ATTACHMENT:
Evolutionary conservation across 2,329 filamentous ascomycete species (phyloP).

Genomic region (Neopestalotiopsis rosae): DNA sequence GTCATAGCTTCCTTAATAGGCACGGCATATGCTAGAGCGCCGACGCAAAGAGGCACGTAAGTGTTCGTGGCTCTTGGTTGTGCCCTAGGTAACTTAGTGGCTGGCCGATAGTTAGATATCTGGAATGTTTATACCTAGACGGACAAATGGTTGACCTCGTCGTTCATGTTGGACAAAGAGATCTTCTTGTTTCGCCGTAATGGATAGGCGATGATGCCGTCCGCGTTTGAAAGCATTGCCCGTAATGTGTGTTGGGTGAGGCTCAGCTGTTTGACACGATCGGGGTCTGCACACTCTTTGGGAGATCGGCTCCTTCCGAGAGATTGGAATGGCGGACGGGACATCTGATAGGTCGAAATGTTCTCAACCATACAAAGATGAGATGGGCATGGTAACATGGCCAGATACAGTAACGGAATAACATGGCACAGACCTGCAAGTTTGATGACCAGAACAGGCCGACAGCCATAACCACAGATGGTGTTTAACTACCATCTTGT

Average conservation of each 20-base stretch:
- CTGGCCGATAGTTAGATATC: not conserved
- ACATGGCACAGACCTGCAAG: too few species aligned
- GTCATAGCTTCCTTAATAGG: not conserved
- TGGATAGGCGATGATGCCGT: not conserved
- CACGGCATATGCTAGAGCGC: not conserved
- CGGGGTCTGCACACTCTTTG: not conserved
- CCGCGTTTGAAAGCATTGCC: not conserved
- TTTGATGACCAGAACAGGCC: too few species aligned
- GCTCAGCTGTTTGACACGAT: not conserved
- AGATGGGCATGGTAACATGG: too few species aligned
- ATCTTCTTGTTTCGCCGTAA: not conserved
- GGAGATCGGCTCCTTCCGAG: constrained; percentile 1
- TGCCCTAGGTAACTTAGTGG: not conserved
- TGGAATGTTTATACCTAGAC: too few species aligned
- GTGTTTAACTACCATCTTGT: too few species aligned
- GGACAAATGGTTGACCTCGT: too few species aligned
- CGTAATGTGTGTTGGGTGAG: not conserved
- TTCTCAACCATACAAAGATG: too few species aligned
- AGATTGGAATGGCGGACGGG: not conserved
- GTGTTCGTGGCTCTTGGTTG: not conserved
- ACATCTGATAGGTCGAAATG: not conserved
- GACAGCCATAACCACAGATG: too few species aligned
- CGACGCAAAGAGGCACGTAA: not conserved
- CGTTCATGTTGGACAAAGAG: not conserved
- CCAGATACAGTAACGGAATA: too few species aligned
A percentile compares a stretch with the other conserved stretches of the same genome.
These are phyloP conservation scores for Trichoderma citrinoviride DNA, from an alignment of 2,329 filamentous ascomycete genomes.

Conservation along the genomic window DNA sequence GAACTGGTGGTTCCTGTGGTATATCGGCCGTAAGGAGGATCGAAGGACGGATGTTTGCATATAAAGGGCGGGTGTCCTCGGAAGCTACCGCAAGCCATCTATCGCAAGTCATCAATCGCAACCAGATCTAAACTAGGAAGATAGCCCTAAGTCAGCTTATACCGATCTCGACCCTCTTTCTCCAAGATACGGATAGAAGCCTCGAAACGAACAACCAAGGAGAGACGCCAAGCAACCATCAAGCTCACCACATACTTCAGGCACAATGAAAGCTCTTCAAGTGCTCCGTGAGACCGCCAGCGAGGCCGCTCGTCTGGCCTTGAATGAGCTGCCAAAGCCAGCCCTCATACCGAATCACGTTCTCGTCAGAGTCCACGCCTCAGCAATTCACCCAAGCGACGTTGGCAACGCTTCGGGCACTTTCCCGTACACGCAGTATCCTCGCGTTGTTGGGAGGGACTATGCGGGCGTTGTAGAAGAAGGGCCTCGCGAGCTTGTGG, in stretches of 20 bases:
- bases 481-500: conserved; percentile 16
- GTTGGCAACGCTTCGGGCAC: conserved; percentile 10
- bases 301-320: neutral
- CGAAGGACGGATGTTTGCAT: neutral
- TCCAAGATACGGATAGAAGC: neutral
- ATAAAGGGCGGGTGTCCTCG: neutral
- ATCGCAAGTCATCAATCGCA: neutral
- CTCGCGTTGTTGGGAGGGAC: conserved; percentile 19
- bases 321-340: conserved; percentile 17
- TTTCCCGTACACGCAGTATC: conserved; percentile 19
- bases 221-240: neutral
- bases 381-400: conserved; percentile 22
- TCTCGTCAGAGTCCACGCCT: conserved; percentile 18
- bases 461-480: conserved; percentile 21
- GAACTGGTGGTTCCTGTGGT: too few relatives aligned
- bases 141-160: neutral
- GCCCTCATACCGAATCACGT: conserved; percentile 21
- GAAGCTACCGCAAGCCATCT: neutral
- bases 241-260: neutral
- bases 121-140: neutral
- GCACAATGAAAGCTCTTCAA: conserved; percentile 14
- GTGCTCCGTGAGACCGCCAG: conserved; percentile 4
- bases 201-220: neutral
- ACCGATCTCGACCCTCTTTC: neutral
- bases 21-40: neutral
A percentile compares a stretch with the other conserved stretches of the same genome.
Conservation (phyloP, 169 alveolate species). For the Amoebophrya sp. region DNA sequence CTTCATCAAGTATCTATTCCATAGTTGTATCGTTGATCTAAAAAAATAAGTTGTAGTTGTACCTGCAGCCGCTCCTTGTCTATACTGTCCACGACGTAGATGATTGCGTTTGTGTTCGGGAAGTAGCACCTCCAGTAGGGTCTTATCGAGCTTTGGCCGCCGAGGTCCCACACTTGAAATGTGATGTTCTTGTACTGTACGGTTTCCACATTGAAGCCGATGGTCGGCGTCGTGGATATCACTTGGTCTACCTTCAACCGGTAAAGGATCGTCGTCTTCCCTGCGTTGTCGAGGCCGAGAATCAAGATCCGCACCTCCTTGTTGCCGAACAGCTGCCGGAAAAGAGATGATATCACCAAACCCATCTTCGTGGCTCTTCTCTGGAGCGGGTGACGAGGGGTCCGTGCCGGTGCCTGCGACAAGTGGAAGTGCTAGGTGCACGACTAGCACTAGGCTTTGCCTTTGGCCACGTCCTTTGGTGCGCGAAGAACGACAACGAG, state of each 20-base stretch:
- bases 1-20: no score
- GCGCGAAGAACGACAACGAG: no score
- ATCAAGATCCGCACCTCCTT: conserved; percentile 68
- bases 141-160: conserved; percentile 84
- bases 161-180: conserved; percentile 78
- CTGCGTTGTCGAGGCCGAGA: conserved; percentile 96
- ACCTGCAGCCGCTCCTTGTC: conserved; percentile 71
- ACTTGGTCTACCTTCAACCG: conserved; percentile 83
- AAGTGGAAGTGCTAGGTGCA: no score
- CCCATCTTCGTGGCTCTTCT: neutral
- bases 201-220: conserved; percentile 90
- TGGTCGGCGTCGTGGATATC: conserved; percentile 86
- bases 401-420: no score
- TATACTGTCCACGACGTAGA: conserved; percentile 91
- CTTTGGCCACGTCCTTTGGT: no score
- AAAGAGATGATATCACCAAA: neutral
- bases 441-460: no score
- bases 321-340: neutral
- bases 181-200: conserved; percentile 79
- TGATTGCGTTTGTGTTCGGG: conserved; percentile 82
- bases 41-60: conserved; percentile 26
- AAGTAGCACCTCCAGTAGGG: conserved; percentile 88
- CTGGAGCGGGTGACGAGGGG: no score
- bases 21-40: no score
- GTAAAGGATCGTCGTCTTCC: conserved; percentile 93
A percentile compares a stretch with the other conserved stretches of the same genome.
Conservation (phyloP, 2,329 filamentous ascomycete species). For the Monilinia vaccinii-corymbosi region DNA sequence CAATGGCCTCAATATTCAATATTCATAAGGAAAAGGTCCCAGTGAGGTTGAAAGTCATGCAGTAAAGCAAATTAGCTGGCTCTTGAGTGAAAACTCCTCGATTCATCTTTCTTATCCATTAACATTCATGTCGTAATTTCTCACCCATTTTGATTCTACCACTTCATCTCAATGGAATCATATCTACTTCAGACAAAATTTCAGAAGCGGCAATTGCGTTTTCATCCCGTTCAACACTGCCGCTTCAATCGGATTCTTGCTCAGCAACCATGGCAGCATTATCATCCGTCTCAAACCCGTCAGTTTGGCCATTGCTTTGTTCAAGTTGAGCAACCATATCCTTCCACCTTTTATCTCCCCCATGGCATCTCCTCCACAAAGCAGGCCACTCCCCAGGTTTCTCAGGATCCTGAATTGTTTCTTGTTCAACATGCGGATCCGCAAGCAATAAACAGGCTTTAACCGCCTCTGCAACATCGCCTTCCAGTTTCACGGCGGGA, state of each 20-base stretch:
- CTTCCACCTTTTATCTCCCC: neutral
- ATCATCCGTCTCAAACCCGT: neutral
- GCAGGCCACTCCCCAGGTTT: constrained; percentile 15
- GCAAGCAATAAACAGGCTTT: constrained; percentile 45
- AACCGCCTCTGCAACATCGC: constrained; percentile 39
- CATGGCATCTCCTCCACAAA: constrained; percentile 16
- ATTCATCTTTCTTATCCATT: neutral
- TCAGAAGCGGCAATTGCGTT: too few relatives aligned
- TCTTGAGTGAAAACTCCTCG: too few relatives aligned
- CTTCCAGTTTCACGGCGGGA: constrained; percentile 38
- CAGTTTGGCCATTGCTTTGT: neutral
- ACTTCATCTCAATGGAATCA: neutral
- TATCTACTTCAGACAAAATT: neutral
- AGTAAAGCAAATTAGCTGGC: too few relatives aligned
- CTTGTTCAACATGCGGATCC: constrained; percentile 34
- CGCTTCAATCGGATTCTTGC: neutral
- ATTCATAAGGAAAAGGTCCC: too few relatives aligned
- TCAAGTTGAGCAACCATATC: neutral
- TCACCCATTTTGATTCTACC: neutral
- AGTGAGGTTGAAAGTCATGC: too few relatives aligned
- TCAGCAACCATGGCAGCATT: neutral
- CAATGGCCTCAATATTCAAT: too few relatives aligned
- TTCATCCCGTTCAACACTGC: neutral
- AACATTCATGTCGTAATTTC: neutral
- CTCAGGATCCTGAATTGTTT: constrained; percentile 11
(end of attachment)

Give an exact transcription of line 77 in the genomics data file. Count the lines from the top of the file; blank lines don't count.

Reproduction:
- bases 181-200: conserved; percentile 79